A state panel has recommended to the Kansas Supreme Court that Sedgwick County Judge Timothy Henderson be disciplined by public censure for violating rules of judicial conduct.
The findings, filed Tuesday, say among other things that Henderson “engaged in harassment as well as gender bias by making repeated inappropriate and offensive comments in the presence of female attorneys employed by the Sedgwick County District Attorney’s Office.”
The panel of judges and lawyers, which in May heard testimony from Henderson and the witnesses against him, concluded that many of his “explanations, or denials, of the allegations are not credible.” The panel determined that the evidence substantiated each of the three counts against him.
The panel concluded that Henderson violated judicial rules including that a judge “shall act at all times in a manner that promotes public confidence in the independence, integrity, and impartiality of the judiciary.”
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The panel’s recommended discipline – public censure – is a published reprimand by the court and, while serious, is the least severe sanction the Supreme Court can impose on judges.
Henderson, who until recently had been presiding judge in the juvenile court department for Sedgwick County, couldn’t be reached for comment Tuesday. His attorney also could not be reached.
Under Supreme Court rules, a judge facing possible discipline has the option of filing exceptions to the panel’s findings.
District Attorney Marc Bennett, who made the decision to file the harassment complaint against Henderson, said of the panel’s findings: “We respect the panel’s decision and will await final word from the Supreme Court.” When that decision will come is not clear.
The panel also faulted Henderson for sending an e-mail from his personal account to officials with the state Department for Children and Families, which led to Wichita attorney Martin Bauer and his law firm being removed from a DCF appointment list dealing with adult guardianships. The panel found that the judge’s e-mail showed “a negative stereotype and/or a hostility” toward Bauer. Henderson’s attorney has said that the judge apologized for the email.
The panel’s third finding was that Henderson approached Wichita school board member Lanora Nolan and asked that she intervene on behalf of his wife to help her gain a job with the school district. Henderson’s attorney has said he was simply inquiring for a family member.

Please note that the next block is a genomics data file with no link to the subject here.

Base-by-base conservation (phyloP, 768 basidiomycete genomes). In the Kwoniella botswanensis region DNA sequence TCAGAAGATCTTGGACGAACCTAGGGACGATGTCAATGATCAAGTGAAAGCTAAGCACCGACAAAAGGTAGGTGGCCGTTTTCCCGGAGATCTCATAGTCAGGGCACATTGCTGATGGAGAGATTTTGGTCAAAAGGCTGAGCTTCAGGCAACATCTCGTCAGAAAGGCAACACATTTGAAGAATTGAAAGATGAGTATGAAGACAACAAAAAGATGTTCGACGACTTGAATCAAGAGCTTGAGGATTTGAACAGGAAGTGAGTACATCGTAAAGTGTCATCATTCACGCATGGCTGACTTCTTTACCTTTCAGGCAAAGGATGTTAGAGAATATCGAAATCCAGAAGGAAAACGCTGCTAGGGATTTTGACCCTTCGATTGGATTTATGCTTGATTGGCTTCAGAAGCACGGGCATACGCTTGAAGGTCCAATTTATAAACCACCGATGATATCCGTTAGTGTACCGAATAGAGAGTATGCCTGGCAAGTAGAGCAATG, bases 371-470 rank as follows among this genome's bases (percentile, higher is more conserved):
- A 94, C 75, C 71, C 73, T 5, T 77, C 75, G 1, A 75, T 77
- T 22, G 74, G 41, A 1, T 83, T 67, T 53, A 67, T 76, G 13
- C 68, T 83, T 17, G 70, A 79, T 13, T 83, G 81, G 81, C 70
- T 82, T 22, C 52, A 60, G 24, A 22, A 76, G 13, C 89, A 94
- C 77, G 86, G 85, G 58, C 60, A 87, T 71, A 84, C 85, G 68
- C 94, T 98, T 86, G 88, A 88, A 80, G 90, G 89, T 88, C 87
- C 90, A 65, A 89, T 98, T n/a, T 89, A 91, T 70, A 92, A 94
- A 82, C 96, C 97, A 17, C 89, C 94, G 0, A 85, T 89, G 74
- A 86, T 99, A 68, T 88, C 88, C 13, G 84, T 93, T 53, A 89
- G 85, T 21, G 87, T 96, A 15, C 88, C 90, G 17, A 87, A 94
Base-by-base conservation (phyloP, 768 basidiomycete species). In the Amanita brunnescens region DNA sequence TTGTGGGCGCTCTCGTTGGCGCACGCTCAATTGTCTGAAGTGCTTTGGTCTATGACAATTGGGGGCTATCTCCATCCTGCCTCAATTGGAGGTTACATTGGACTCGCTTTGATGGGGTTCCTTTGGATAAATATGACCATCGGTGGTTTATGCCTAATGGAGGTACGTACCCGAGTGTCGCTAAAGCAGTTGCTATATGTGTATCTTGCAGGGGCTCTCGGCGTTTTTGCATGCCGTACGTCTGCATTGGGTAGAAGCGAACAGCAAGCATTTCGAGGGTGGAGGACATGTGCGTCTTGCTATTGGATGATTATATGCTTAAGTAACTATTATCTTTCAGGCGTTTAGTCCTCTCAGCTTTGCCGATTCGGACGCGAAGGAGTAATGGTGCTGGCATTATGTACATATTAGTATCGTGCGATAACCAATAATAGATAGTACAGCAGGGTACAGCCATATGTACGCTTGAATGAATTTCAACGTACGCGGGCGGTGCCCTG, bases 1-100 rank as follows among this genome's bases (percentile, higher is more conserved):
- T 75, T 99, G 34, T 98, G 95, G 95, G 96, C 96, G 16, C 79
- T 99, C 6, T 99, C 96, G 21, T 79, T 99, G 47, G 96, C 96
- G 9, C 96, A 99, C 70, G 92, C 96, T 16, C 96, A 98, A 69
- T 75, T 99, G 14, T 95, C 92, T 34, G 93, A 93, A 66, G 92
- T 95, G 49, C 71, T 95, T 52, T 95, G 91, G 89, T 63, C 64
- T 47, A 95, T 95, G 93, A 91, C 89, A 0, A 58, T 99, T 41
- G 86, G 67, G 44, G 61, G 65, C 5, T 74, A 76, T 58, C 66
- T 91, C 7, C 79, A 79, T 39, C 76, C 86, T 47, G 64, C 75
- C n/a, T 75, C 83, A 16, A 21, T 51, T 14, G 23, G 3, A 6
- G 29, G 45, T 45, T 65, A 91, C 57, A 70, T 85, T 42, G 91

The most detailed portion of the findings, in a 12-page document filed with the Commission on Judicial Qualifications, dealt with allegations of pervasive harassment and gender bias. The panel said evidence showed that Henderson’s conduct was directed at multiple assistant prosecutors: Melissa Green, Sandra Lessor, Amanda Marino and Kristi Topper. For example, the panel found that the judge had joked in 2011 that one of the female attorneys liked to have a lot of sex, embarrassing her. In a 2013 incident, the panel said, there had been a child-in-need-of-care case involving a girl from China who had been forced into long work hours in a “financial-type human trafficking.” Henderson asked one of the prosecutors “if she needed someone to help her with house work because he knew a young Asian girl who was available,” the panel said.
Henderson has denied that he made some of the comments and said others were taken out of context. He has contended that the sexual harassment allegations were politically motivated. His attorney brought forth testimony that the District Attorney’s Office was unhappy with administrative changes made by Henderson in the juvenile court system, which handles cases of children who might need to be removed from their homes because of neglect or abuse.
The panel’s unanimous recommendation for public censure goes to the state Supreme Court. The panel also could have recommended suspension or removal from office. The high court can adopt, amend or reject a panel’s recommendations.
During the May hearing in Topeka before the judicial panel, an examiner’s attorney presenting testimony against Henderson argued that the evidence was so serious and pervasive that Henderson should be removed from his judgeship.
The five panel members who heard the evidence are attorney Jeffery Mason, chairman, of Goodland; Judge Robert Fleming, from Parsons; Judge David King, from Leavenworth; Judge Nicholas St. Peter, from Winfield; and attorney Diane Worth, of Wichita.
In May, Henderson was reassigned from the juvenile court to the civil court department. The reassignment separated Henderson from the women accusing him of making offensive comments.